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Study Questions Claims Of Charter School Seeking AISD Contract

Austin ISD is considering a deal with IDEA Public Schools that would create an in-district charter school, but one study questions how effective IDEA really is at educating disadvantaged kids.
Nathan Bernier
Austin ISD is considering a deal with IDEA Public Schools that would create an in-district charter school, but one study questions how effective IDEA really is at educating disadvantaged kids.

The Austin Independent School District is negotiating a deal with IDEA Public Schools, a charter school district based in the Rio Grande Valley, to run an in-district charter school in East Austin that targets AISD students classified as “economically disadvantaged.” But a new study suggests IDEA’s educational outcomes may not be much better than traditional public schools.

The study was conducted by Dr. Ed Fuller. He used to work as at the University of Texas’ College of Education. But earlier this year Fuller was hired by Penn State University to direct a research center.

Fuller examined student level data he obtained from the Texas Education Agency and published a study online that makes three critical claims.

1. IDEA Public Schools enroll lower percentages of economically disadvantaged students, special education students, bilingual education students. 2. IDEA charter schools send 100 percent of graduates to post-secondary institutions, but 65 percent of students enrolled in 9th grade leave before graduating. 3. IDEA charter schools lose a greater proportion of lower performing students than higher performing students. This disproportionate disappearance rate of students would increase overall TAKS scores at the school and district levels even if the remaining students made no increase in achievement.

“I would say [to AISD] slow down. Look into these schools more carefully. And involve the community in a real and authentic way,” Fuller told KUT News. “If you’re really dead set on going with a charter operation, hire an independent person and look at all of the data on the schools and figure out which one is best for East Austin.”

IDEA Public Schools’ founder and CEO Tom Torkelson dismisses the report’s findings, suggesting that Fuller is a “well-documented” opponent of charter schools.

“I think that it’s irresponsible for a so-called researcher to be throwing information out there that has not been thoroughly vetted by peers in his sector,” Torkelson said this morning a phone interview. “The fact of the matter is, we are typically and often held up as one of the top performing public schools serving low income students in all of America.”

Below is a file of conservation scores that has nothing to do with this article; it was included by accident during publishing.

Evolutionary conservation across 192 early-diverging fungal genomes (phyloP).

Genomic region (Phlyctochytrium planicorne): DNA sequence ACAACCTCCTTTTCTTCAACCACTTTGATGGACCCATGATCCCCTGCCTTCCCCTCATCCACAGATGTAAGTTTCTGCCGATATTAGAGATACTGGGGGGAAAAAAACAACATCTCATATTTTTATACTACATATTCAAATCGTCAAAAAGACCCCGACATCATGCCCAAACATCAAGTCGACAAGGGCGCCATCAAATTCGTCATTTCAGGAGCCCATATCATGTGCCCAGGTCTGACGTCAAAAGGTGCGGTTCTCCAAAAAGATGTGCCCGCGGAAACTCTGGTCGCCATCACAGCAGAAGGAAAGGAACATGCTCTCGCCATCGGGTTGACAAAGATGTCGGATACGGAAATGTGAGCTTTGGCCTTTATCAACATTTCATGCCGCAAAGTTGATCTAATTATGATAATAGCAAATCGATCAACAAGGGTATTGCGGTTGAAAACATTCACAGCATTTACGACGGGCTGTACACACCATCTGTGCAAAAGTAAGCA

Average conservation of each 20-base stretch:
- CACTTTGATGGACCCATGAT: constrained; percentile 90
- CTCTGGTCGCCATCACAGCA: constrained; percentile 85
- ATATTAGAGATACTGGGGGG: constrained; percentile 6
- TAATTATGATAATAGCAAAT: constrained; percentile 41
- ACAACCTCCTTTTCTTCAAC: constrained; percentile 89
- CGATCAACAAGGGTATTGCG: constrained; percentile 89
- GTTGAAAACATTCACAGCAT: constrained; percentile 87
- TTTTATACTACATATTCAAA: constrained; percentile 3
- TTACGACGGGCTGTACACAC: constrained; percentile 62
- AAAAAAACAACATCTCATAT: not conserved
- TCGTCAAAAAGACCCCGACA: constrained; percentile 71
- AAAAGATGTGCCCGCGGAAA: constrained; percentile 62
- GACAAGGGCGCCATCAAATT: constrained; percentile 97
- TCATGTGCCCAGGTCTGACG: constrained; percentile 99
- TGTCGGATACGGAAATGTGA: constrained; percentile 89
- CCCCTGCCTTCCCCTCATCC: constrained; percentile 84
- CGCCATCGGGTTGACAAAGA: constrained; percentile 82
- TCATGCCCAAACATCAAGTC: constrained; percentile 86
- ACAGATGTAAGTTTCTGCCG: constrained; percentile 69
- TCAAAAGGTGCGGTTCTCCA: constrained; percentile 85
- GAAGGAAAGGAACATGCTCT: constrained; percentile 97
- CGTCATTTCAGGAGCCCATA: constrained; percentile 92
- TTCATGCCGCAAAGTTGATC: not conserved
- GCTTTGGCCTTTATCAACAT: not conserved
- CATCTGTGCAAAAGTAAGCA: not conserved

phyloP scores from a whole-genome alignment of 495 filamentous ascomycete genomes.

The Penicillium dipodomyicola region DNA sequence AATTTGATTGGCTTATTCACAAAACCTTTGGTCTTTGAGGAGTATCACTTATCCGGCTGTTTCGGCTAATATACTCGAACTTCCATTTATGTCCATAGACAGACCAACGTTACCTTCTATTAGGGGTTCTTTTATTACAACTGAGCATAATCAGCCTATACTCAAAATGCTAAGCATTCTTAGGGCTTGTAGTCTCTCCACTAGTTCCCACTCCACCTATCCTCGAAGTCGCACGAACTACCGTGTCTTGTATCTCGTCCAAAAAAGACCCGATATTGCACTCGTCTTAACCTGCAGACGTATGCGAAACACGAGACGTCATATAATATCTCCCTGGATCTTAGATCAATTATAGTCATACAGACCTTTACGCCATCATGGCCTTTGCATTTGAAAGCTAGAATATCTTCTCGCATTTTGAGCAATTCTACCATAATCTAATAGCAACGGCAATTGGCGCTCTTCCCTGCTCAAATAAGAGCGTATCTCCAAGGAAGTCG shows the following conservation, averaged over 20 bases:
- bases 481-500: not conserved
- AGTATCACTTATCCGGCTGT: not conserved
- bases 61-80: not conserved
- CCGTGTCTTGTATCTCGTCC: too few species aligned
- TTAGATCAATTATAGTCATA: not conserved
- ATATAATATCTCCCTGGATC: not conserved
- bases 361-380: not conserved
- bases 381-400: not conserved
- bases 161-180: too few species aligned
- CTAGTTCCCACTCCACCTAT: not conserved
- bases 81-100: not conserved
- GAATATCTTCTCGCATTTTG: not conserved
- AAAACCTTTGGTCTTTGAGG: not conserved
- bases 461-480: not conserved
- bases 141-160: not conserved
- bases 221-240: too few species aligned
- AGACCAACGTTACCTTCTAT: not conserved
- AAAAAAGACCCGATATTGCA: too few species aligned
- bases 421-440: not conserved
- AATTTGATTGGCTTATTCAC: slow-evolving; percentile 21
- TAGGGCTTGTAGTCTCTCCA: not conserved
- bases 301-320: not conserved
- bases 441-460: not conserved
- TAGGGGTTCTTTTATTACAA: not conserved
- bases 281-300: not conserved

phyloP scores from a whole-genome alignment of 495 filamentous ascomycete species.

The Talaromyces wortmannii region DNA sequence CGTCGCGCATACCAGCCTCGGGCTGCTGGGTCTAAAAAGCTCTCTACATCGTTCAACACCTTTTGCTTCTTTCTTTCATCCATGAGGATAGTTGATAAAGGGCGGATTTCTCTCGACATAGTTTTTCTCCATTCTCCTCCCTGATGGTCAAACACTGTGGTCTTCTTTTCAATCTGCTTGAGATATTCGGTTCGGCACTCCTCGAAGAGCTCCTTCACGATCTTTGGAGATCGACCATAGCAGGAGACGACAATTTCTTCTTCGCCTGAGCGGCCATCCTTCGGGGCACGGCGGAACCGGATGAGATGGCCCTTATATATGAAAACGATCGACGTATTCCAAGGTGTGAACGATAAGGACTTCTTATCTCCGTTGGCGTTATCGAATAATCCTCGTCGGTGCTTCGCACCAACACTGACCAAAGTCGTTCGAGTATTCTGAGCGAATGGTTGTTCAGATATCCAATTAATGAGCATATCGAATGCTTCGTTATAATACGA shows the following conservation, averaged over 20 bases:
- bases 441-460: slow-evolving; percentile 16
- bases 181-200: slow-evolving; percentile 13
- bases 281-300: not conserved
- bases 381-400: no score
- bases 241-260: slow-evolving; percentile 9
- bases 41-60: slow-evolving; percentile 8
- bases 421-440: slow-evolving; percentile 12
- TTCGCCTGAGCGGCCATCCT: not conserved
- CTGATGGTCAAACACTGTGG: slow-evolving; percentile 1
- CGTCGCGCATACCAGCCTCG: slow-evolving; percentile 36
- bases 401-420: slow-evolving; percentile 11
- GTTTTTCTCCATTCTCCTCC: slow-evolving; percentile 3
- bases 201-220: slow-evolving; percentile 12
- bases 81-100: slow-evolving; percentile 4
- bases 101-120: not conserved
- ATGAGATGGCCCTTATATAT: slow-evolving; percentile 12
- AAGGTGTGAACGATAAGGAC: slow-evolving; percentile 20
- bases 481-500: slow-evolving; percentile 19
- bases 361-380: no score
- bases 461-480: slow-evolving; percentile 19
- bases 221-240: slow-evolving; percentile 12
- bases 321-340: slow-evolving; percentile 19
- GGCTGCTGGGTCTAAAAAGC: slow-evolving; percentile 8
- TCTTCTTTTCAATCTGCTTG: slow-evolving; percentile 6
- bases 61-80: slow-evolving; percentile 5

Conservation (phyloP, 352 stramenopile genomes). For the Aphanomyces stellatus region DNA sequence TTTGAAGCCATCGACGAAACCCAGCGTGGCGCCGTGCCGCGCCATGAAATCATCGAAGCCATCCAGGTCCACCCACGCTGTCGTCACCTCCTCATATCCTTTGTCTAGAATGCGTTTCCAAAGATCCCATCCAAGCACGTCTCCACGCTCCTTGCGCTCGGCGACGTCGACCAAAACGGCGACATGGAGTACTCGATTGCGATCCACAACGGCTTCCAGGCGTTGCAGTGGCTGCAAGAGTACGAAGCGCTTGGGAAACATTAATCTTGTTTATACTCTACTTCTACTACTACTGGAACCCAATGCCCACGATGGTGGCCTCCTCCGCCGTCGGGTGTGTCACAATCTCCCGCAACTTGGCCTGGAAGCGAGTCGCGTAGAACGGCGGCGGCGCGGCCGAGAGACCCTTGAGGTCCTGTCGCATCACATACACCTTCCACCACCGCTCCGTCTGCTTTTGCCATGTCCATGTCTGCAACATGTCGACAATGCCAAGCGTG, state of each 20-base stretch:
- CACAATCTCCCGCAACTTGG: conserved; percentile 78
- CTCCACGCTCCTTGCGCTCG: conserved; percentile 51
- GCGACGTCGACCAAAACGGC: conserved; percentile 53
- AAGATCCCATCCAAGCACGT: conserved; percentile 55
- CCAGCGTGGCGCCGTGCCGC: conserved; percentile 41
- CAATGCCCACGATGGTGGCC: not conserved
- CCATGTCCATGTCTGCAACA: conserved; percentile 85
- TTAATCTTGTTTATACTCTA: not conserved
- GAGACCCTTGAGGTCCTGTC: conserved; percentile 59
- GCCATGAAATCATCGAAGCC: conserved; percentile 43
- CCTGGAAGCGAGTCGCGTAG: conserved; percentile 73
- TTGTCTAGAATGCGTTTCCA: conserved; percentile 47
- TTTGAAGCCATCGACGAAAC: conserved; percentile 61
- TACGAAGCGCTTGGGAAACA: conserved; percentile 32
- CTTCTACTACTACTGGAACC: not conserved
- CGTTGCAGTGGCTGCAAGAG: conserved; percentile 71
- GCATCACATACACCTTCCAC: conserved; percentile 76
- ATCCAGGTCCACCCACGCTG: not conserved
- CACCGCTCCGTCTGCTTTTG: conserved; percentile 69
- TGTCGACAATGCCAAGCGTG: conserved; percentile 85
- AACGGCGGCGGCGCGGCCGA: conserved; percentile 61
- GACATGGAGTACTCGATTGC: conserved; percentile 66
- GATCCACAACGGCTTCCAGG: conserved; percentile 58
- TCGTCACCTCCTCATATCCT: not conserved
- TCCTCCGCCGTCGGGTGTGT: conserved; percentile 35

(You can listen to the interview we did with Torkelson last week, before this study was released.)

Fuller said his work was reviewed by some of his colleagues at UT-Austin’s College of Education and will be submitted for peer-reviewed publication.

The Austin ISD board could vote as soon as December 12 on a plan that would provide IDEA with AISD’s $8,000 per student allotment to operate an in-district charter school focused on serving students in East Austin.

AISD has struggled for years to improve academic outcomes at those schools. Eastside Memorial Global Tech High School, one of those ranked “Academically Unacceptable” by the state last school year, counts 86 percent of its student population as economically disadvantaged. Only 53 percent of students met state benchmarks on a standardized science test, according to TEA data.

The Austin American-Statesman’s editorial board this month chided the school district and its superintendent, Meria Carstarphen, for not communicating clearly their intentions to the East Austin residents it could affect.

Making such a seismic shift in how students are educated is best done with the backing and trust of those affected by the decision. That opportunity was not extended to East Austin parents, teachers and residents. It should have been. Not doing so fuels a perception that the district has given up on East Austin.

In response, the school district on Monday posted an editorial from school board trustee Sam Guzman, whose district includes Eastside Memorial High School. Guzman says the notion of bringing a charter school to Austin has been long discussed.

[N]o decisions are "being rushed." The board initially considered and authorized applications for a charter campus or program 10 years ago. This past year, trustees approved changes to the policy, designating in-district charters. And, in June of this year, the board authorized the superintendent to explore a partnership with IDEA.

The Austin school district is hosting a meeting tonight to talk about these very issues at Martin Middle School. It’s scheduled for 6:30 p.m. to 8:30 p.m. in the cafeteria.

Nathan Bernier is the transportation reporter at KUT. He covers the big projects that are reshaping how we get around Austin, like the I-35 overhaul, the airport's rapid growth and the multibillion-dollar transit expansion Project Connect. He also focuses on the daily changes that affect how we walk, bike and drive around the city. Got a tip? Email him at Follow him on X @KUTnathan.